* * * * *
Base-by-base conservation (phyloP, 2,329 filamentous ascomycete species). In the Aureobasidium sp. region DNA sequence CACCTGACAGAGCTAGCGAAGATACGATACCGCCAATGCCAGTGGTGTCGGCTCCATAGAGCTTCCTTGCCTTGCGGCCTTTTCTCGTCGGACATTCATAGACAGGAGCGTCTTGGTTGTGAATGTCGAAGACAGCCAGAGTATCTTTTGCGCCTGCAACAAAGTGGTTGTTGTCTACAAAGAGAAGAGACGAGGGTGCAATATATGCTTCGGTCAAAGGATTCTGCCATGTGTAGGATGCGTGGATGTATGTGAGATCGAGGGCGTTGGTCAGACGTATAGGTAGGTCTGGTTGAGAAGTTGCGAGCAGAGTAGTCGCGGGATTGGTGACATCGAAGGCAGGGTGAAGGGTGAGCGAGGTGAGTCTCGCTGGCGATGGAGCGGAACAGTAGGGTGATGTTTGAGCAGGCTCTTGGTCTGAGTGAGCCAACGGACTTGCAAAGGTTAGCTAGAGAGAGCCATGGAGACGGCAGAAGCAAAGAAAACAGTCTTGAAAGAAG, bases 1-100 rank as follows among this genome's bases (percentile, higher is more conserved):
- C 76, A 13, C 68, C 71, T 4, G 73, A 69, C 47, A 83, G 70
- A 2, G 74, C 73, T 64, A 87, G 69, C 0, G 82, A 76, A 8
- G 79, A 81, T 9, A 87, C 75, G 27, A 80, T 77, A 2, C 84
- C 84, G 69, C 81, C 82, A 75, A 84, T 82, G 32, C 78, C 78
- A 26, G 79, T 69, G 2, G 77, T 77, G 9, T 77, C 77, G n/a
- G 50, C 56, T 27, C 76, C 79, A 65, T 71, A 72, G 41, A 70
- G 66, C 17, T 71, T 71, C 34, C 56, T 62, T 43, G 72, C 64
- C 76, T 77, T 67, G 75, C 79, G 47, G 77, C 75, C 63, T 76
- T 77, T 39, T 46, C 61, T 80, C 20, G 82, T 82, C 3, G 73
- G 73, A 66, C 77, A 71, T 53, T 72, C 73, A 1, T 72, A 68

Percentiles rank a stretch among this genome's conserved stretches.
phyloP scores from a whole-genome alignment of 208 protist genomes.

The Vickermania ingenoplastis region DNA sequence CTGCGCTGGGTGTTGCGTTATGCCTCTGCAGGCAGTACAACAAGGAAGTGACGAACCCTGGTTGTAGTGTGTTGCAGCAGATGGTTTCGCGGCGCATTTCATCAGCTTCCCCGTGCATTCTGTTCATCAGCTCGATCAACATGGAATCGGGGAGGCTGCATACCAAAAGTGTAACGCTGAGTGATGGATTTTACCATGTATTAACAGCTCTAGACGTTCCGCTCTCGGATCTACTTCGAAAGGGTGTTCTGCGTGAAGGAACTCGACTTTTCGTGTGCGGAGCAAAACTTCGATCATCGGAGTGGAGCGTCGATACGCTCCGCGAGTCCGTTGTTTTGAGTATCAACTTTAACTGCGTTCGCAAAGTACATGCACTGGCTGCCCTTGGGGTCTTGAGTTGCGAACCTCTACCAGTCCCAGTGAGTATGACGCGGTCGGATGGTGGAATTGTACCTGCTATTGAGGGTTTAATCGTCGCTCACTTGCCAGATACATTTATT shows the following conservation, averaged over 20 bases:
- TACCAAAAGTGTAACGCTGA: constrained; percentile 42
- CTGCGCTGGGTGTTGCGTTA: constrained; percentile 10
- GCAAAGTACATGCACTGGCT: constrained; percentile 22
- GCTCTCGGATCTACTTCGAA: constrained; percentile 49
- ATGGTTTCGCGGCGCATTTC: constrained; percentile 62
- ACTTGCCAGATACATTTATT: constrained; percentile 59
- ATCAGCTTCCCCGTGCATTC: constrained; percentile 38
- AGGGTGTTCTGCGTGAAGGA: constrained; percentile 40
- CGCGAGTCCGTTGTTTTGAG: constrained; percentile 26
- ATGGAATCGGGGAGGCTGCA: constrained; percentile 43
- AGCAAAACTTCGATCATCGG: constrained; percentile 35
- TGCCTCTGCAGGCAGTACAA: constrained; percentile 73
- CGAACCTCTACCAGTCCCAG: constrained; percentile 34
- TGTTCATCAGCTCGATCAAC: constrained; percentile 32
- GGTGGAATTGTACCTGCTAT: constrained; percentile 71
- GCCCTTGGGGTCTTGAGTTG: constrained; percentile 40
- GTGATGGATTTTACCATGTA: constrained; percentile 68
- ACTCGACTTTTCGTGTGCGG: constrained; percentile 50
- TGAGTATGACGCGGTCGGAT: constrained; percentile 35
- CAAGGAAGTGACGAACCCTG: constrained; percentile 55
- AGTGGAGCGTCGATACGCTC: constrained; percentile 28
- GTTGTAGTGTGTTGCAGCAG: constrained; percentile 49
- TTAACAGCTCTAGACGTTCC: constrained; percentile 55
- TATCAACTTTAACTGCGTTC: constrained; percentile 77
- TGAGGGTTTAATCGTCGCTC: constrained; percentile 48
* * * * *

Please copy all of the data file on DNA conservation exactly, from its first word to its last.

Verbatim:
Base-by-base conservation (phyloP, 2,329 filamentous ascomycete species). In the Aureobasidium sp. region DNA sequence CACCTGACAGAGCTAGCGAAGATACGATACCGCCAATGCCAGTGGTGTCGGCTCCATAGAGCTTCCTTGCCTTGCGGCCTTTTCTCGTCGGACATTCATAGACAGGAGCGTCTTGGTTGTGAATGTCGAAGACAGCCAGAGTATCTTTTGCGCCTGCAACAAAGTGGTTGTTGTCTACAAAGAGAAGAGACGAGGGTGCAATATATGCTTCGGTCAAAGGATTCTGCCATGTGTAGGATGCGTGGATGTATGTGAGATCGAGGGCGTTGGTCAGACGTATAGGTAGGTCTGGTTGAGAAGTTGCGAGCAGAGTAGTCGCGGGATTGGTGACATCGAAGGCAGGGTGAAGGGTGAGCGAGGTGAGTCTCGCTGGCGATGGAGCGGAACAGTAGGGTGATGTTTGAGCAGGCTCTTGGTCTGAGTGAGCCAACGGACTTGCAAAGGTTAGCTAGAGAGAGCCATGGAGACGGCAGAAGCAAAGAAAACAGTCTTGAAAGAAG, bases 1-100 rank as follows among this genome's bases (percentile, higher is more conserved):
- C 76, A 13, C 68, C 71, T 4, G 73, A 69, C 47, A 83, G 70
- A 2, G 74, C 73, T 64, A 87, G 69, C 0, G 82, A 76, A 8
- G 79, A 81, T 9, A 87, C 75, G 27, A 80, T 77, A 2, C 84
- C 84, G 69, C 81, C 82, A 75, A 84, T 82, G 32, C 78, C 78
- A 26, G 79, T 69, G 2, G 77, T 77, G 9, T 77, C 77, G n/a
- G 50, C 56, T 27, C 76, C 79, A 65, T 71, A 72, G 41, A 70
- G 66, C 17, T 71, T 71, C 34, C 56, T 62, T 43, G 72, C 64
- C 76, T 77, T 67, G 75, C 79, G 47, G 77, C 75, C 63, T 76
- T 77, T 39, T 46, C 61, T 80, C 20, G 82, T 82, C 3, G 73
- G 73, A 66, C 77, A 71, T 53, T 72, C 73, A 1, T 72, A 68

Percentiles rank a stretch among this genome's conserved stretches.
phyloP scores from a whole-genome alignment of 208 protist genomes.

The Vickermania ingenoplastis region DNA sequence CTGCGCTGGGTGTTGCGTTATGCCTCTGCAGGCAGTACAACAAGGAAGTGACGAACCCTGGTTGTAGTGTGTTGCAGCAGATGGTTTCGCGGCGCATTTCATCAGCTTCCCCGTGCATTCTGTTCATCAGCTCGATCAACATGGAATCGGGGAGGCTGCATACCAAAAGTGTAACGCTGAGTGATGGATTTTACCATGTATTAACAGCTCTAGACGTTCCGCTCTCGGATCTACTTCGAAAGGGTGTTCTGCGTGAAGGAACTCGACTTTTCGTGTGCGGAGCAAAACTTCGATCATCGGAGTGGAGCGTCGATACGCTCCGCGAGTCCGTTGTTTTGAGTATCAACTTTAACTGCGTTCGCAAAGTACATGCACTGGCTGCCCTTGGGGTCTTGAGTTGCGAACCTCTACCAGTCCCAGTGAGTATGACGCGGTCGGATGGTGGAATTGTACCTGCTATTGAGGGTTTAATCGTCGCTCACTTGCCAGATACATTTATT shows the following conservation, averaged over 20 bases:
- TACCAAAAGTGTAACGCTGA: constrained; percentile 42
- CTGCGCTGGGTGTTGCGTTA: constrained; percentile 10
- GCAAAGTACATGCACTGGCT: constrained; percentile 22
- GCTCTCGGATCTACTTCGAA: constrained; percentile 49
- ATGGTTTCGCGGCGCATTTC: constrained; percentile 62
- ACTTGCCAGATACATTTATT: constrained; percentile 59
- ATCAGCTTCCCCGTGCATTC: constrained; percentile 38
- AGGGTGTTCTGCGTGAAGGA: constrained; percentile 40
- CGCGAGTCCGTTGTTTTGAG: constrained; percentile 26
- ATGGAATCGGGGAGGCTGCA: constrained; percentile 43
- AGCAAAACTTCGATCATCGG: constrained; percentile 35
- TGCCTCTGCAGGCAGTACAA: constrained; percentile 73
- CGAACCTCTACCAGTCCCAG: constrained; percentile 34
- TGTTCATCAGCTCGATCAAC: constrained; percentile 32
- GGTGGAATTGTACCTGCTAT: constrained; percentile 71
- GCCCTTGGGGTCTTGAGTTG: constrained; percentile 40
- GTGATGGATTTTACCATGTA: constrained; percentile 68
- ACTCGACTTTTCGTGTGCGG: constrained; percentile 50
- TGAGTATGACGCGGTCGGAT: constrained; percentile 35
- CAAGGAAGTGACGAACCCTG: constrained; percentile 55
- AGTGGAGCGTCGATACGCTC: constrained; percentile 28
- GTTGTAGTGTGTTGCAGCAG: constrained; percentile 49
- TTAACAGCTCTAGACGTTCC: constrained; percentile 55
- TATCAACTTTAACTGCGTTC: constrained; percentile 77
- TGAGGGTTTAATCGTCGCTC: constrained; percentile 48